Nanotechnology brings innovations to the society widely in energy/environment, information/communication, etc., by adding novel functions to materials by controlling their structures at nanometer-scale. We are trying to establish the base of materials nanotechnology.
Let us think about the future clean energy systems. For large-scale electric power generation by solar cells, efficient use of high purity silicon is the key so that we are trying to improve the efficiency several-ten times by making single-crystalline thin films. Transparent electrodes are important for both solar cells (yielding electricity from light) and displays & lightings (generating lights from electricity), and we try to replace metal oxide semiconductors using rare-elements with carbon nanotubes or graphene. Nanotube-silicon hybrids are promising to realize Li ion batteries of larger capacities for (hybrid) electric vehicles. In this way, nanotechnology can bring innovations widely even if we use abundant carbon and silicon elements only, and contributes to sustainable technological society.
But nanomaterials can never be made in macro-scale if we artificially manipulate atoms/molecules one-by-one. Self-organization, i.e. spontaneous formation of materials from numerous atoms/molecules, is the key. We are trying to fundamentally understand the processes of chemical reactions of atoms/molecules, formation of nanostructures, and evolution of higher-order structures. Based on the fundamental understandings with flexible thinking and idea, we are proposing and developing novel processes for nanomaterials and their devices.
Carbon Nanotubes (CNTs) are a unique 1D nanomaterial quite thin ~nm and long ~mm. Extensive research made in physics/science fields clarified many unique properties and potential applications for them. On the other hand, as their price (single-wall CNTs are more expensive than gold) shows, their fabrication process is still under development and their practical applications are very much limited. Chemistry & engineering should lead the innovations for their production and manufacturing. We have developed rapid growth process of millimeter-long single-wall CNTs and are trying to realize their practical production. We are also working on their applications, such to flexible electronics, solar cells, secondary batteries/capacitors, etc.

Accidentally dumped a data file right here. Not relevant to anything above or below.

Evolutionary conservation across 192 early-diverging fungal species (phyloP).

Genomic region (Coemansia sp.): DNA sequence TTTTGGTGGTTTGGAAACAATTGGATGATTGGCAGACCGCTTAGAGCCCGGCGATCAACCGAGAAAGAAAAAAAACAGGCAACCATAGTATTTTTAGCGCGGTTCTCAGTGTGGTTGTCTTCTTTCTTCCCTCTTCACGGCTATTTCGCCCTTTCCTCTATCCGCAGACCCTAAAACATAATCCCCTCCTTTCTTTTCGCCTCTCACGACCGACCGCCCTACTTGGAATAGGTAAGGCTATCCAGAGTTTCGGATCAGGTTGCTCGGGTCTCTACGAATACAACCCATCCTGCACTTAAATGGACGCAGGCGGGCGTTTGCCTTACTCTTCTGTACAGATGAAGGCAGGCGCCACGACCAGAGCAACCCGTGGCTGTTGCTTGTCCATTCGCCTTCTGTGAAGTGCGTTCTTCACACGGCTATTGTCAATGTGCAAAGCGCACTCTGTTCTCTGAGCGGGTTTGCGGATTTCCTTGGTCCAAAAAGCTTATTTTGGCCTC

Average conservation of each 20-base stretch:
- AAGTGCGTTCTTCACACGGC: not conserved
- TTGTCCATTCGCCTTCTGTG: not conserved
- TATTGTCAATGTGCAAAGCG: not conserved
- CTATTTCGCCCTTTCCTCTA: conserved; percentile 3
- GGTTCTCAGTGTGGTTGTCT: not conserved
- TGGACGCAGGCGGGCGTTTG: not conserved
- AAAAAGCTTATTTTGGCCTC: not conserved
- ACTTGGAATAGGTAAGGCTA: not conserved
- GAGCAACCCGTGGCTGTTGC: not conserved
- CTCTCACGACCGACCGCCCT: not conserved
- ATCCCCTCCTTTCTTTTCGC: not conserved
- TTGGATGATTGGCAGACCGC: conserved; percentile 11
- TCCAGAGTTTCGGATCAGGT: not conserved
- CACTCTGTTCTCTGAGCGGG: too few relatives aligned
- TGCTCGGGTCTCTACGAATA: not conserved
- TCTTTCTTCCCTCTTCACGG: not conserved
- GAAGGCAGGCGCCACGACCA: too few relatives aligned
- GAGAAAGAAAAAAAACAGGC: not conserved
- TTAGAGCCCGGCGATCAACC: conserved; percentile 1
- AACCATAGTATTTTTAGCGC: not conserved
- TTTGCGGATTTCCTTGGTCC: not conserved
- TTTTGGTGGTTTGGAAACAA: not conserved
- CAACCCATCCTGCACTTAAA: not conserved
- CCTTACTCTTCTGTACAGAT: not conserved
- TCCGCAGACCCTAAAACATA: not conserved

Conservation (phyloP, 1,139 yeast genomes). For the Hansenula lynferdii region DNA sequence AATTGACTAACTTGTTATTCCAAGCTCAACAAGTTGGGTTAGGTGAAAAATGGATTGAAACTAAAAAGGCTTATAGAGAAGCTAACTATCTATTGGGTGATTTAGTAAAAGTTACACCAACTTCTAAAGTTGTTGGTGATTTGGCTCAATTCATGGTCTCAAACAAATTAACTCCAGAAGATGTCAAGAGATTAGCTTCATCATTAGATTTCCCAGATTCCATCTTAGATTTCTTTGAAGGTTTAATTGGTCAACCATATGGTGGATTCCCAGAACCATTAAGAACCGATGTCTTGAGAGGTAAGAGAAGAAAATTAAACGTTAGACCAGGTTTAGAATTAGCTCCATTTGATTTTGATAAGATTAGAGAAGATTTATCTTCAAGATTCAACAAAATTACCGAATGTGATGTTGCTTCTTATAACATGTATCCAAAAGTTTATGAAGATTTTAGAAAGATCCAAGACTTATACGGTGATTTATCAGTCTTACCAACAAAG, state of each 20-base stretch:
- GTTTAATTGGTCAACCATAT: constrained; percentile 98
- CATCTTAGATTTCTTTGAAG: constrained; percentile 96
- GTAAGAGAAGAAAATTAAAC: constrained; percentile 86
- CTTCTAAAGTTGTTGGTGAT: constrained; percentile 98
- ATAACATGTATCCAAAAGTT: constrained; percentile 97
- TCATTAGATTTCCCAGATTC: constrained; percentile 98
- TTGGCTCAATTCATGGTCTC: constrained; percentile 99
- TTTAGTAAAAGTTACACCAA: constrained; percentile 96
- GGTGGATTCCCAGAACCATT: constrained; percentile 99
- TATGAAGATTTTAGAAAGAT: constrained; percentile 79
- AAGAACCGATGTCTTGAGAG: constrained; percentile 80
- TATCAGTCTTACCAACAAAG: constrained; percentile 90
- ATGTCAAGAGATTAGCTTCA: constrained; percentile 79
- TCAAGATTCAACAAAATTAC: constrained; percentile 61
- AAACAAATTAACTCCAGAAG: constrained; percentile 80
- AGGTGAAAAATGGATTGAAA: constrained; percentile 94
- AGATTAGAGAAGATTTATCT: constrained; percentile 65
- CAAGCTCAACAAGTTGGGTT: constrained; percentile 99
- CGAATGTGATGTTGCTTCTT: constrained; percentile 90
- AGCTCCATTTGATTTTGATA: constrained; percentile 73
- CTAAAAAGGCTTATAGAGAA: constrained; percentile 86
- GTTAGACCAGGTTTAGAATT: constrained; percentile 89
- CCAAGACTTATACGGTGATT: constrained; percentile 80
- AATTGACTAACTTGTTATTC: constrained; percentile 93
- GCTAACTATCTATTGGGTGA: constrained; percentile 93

Graphene is a unique 2D nanomaterial of a single atomic layer having excellent conducting, transparent, and mechanical properties. But their practical production method has not been developed yet. We are developing new processes; directly depositing graphene on substrates in order for its electronic device applications, and producing high quality graphene at low cost in order for its applications to solar cells and touch panels.
Silicon is the base for the information society. At the same time, it contribute to the renewable energy by realizing most solar cells. Furthermore, it has a highest theoretical capacity as an anode for lithium ion batteries. Carbon nanotubes and graphene are also expected to make a breakthrough for energy device performance. Targeting at the contribution to the large-scale introduction of clean energy devices, we are trying to realize large-scale and low cost production of high-performance materials using abundant elements of carbon and silicon.
For further information, please visit: http://www.f.waseda.jp/noda/
B.Eng. The University of Tokyo (1994); Ph.D, The University of Tokyo (1999); Assistant Professor, The University of Tokyo (1999-2007); Associate Professor, The University of Tokyo (2007-2012); Professor, Waseda University (2012-); Concurrent researcher, PREST, JST (2009-2013); SCEJ Young Investigator Award (2005).